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Instead of making a completely fresh start, he takes the customs that they’ve got already and allows time to change them in a gradual way.
He is prepared to deal with people in ways they can understand, before trying to lead them further.
I don't recall of any "Gods" ever writing any laws...
I have heard of "men" writing laws and claiming it was under
God's instruction, but that's something less than an
actual God taking pen to paper.
What can these laws tell us about the God who endorses them?
We may think these laws are imperfect, and don’t match up to other principles found in the Bible.
"What can these laws tell us about the God who endorses them?"
That he believes violence is always the answer?
…Or our sense of morality and justice today
And, that he has no regard for romantic love.
Obviously that depends on your definition of "romantic love".
Nothing suggests an objection to "romantic love" as part of a marriage relationship.
Since you bring up the question in the context of these laws, I take it that you identify "romantic love" with adulterous relationships.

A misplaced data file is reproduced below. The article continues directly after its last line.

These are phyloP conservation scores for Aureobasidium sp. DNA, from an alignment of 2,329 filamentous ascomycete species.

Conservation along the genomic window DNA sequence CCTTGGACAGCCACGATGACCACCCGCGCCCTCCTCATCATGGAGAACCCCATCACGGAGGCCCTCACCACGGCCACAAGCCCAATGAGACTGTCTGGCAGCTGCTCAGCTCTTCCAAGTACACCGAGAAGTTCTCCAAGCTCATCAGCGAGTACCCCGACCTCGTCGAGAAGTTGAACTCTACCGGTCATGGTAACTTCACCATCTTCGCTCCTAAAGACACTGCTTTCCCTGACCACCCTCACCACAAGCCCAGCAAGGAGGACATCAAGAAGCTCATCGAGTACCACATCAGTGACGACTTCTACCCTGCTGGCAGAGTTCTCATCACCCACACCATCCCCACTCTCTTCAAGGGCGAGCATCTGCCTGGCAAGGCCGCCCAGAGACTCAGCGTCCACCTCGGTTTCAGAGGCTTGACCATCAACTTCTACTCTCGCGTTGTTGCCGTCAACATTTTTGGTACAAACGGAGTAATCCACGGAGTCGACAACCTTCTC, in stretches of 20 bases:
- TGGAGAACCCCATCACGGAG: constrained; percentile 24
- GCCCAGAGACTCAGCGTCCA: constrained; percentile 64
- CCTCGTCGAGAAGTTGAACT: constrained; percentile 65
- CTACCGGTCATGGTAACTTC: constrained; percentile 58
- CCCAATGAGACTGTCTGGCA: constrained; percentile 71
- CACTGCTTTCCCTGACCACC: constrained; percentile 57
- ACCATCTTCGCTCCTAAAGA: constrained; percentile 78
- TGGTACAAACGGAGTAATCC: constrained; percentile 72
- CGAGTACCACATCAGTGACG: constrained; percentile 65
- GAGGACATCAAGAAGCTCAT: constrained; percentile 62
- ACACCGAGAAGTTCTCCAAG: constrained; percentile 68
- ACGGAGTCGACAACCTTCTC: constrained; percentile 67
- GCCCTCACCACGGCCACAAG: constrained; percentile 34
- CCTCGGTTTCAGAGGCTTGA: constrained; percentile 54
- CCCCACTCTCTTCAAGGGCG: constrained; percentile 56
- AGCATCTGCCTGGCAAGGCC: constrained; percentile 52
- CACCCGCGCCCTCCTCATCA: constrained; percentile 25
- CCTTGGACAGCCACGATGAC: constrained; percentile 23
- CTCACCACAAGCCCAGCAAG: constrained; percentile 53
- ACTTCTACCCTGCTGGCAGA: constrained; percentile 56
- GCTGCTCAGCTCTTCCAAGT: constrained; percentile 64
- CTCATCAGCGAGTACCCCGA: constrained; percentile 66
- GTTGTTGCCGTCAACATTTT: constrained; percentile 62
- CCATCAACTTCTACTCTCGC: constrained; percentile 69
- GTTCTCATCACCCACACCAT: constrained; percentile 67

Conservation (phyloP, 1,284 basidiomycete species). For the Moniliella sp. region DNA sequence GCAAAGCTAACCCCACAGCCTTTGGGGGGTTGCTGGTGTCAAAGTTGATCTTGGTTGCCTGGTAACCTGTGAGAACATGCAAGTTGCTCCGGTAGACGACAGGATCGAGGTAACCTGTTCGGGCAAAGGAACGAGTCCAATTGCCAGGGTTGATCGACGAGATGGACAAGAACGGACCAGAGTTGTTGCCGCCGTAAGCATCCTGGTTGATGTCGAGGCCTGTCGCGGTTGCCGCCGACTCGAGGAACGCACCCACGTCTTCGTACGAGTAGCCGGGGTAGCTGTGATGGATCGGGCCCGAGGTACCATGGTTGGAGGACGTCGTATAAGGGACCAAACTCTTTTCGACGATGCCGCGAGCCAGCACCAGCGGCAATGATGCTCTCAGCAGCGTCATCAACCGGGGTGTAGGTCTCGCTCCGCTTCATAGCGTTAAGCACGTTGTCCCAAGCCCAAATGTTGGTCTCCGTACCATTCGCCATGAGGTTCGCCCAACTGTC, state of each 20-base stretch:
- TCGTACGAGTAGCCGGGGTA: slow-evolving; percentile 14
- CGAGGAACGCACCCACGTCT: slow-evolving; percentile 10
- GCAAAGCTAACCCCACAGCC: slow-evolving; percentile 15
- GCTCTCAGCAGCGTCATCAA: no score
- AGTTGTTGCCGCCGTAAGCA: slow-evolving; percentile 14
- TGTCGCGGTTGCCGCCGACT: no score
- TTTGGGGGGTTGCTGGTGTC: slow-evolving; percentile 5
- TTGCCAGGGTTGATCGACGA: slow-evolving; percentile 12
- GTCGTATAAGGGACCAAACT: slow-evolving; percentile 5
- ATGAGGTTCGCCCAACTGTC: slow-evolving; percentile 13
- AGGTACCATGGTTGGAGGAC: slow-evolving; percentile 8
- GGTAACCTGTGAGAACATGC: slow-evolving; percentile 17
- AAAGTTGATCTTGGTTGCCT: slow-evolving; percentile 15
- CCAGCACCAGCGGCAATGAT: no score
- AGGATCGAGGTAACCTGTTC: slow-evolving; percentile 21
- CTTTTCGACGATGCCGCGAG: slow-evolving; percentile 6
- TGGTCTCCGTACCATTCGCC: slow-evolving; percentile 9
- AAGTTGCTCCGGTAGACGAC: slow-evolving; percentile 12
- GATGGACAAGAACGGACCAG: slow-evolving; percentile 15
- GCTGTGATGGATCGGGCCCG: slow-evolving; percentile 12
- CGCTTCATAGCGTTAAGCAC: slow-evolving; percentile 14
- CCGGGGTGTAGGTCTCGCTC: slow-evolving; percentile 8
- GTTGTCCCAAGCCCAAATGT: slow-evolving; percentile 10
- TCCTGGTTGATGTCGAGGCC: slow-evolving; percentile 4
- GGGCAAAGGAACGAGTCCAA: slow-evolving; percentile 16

But could it not have been both? With the young man taking a fancy to a young girl and accepting that paying the bride-price was part of what he had to do to get consent?
31 When the Lord saw that Leah was hated, he opened her womb, but Rachel was barren. 32 And Leah conceived and bore a son, and she called his name Reuben,[c] for she said, “Because the Lord has looked upon my affliction; for now my husband will love me.” 33 She conceived again and bore a son, and said, “Because the Lord has heard that I am hated, he has given me this son also.” And she called his name Simeon.[d] 34 Again she conceived and bore a son, and said, “Now this time my husband will be attached to me, because I have borne him three sons.” Therefore his name was called Levi.[e] 35 And she conceived again and bore a son, and said, “This time I will praise the Lord.” Therefore she called his name Judah.[f] Then she ceased bearing.